6 Simple Wrap Tricks
Last month, I had the privilege to sit in on a day of the Avery Dennison/Mutoh wrap class here in Cincinnati led by John Duever, president of Vinyl Images and Design (Fenton, MO). The two-day course covered the basics of floor, wall, window and vehicle wrapping. I took many pictures and some careful notes about what to do and what not to do when wrapping a vehicle. My thanks to the good people at Avery Dennison and also Vivid Wraps’ president Nick Durante for hosting us!
#1 DON’T OVERSTRETCH
I asked John Duever for the number one mistake vehicle wrappers make and he answered without hesitation, “Overstretching.” Specifically, stretching the vinyl too much when filling a gap such as a recessed portion of the hood, without post heating or even while heating. A more patient installer will pop up the portion of vinyl that’s bridging a gap and feed the vinyl into the recess while squeegeeing it down again. Overstretching damages the vinyl, will cause it to fail far before the warranty period, leaves wrinkles and is unsightly.
#2 POP AND LOCK
There is something of a dance to wrapping a vehicle, and if it helps, the second thing to remember is to “pop and lock” the vinyl. Once you’ve placed a film panel, it will naturally adhere to the vehicle’s body and have to be adjusted. A mistake that untrained installers commit, John said, is to pull the vinyl up slowly, thinking that the gradual manner of lifting it will best preserve its shape. Don’t do that. Instead, “Pop the vinyl up quickly with small, quick pulls,” John advised. A slower lift will actually stretch the vinyl more than popping it up. Pop the vinyl and squeegee as often as necessary before “locking it down” in its final position, then post heat the area if necessary.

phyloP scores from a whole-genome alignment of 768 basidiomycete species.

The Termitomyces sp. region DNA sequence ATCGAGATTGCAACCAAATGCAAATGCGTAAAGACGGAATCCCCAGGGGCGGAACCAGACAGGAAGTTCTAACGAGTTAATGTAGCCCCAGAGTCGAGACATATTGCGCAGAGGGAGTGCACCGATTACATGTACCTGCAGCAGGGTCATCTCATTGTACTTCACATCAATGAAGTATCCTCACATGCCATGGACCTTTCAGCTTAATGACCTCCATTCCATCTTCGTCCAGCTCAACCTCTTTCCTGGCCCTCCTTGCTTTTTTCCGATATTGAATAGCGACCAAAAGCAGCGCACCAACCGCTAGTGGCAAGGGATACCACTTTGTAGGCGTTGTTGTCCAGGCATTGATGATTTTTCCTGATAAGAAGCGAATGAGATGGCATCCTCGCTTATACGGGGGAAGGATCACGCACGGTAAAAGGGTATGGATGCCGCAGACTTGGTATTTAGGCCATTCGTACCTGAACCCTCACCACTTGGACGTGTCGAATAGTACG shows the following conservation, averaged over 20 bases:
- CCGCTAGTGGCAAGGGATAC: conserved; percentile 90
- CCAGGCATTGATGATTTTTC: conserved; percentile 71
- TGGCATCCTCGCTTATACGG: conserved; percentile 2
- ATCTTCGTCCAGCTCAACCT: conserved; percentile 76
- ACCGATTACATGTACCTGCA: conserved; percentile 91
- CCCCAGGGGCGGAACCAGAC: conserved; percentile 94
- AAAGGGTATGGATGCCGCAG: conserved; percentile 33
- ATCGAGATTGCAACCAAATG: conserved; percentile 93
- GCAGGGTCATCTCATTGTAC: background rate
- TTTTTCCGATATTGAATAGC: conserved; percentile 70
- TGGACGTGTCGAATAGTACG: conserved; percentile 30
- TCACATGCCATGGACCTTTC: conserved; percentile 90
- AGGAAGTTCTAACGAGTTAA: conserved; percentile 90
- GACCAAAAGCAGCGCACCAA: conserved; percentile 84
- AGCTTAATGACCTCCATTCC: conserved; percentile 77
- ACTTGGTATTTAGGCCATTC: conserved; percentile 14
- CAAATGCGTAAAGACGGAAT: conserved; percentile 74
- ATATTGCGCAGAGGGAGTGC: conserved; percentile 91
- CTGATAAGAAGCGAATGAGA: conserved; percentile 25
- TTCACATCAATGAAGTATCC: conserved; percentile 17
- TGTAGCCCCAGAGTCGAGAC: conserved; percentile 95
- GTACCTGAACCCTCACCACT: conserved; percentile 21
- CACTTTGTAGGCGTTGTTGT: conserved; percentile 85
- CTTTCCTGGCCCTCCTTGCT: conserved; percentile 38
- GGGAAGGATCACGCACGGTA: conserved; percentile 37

#3 WORK IN TRIANGLES
Once you’ve locked down a portion of the wrap film, you’ll notice wrinkles fanning out from that point. John taught the class to recognize these “triangles” of wrinkled film and to work the squeegee in 45° angles to each side from the locked-down point. The angle of the squeegee on the film itself is also important. Try to hold it 30° to the vinyl. Triangles, 30°, 45° – what is this, geometry class? No, but you better do your homework.
#4 MIND THE WIND
Consider how the wind (and everything that’s blown into a vehicle by wind) will contact and affect the vinyl. Obviously, any little flap left will slowly but surely lift off the surface of the vehicle, and is to be avoided at all costs. So, when cutting and tucking vinyl into the spaces between body parts, such as the front edge of a door, cut the film so that you can tuck the remaining (hanging) vinyl well around the leading edge. If the vinyl is cut and left too close to the edge and not tucked around, the film is likely to loosen and fail over time. John calls this a “solid cut.”
#5 VINYL REMEMBERS
PVC-based vinyl – which comprises most wrap films – features an amazing recovery property when it’s heated. John demonstrated this by stretching some Avery Dennison MPI 1105 SuperCast Vinyl across an open car window, then pushing his fist a good six inches into it, leaving a huge concave impression. However, heating the area for just a few seconds caused the vinyl to shrink back and return to its original shape. The only way to prevent this (or to keep stretched vinyl in a new shape) is to post-heat to 180°F to change the properties of the PVC and give the vinyl new memory.
#6 KNIFE FIGHT
Cultivate a good relationship with your knife. Learn to feel the difference between simply cutting a strip of vinyl along a vehicle’s roof and cutting into the paint beneath. To avoid cutting into areas prone to damage, tape over them as you would when painting. Also, in most cases you want to use a 30° blade, though you’ll want a 45° blade when cutting window-perf vinyl on glass. Also, change the blade – often. “Almost with every new cut,” advised Kris Durante, install manager for our local host, Vivid Wraps, who also chipped in during the training. Immediately dispose of every used blade, John said, either by throwing it away or using a Blade Cage. “When your kid comes home from visiting your shop with a razor blade stuck in their shoe, you’ll never leave a blade on the ground again,” he warned.
In fact, John humorously related many learned-it-the-hard-way lessons. “Ask me how I know that,” he would say. I’m glad I did – and now you know, too.
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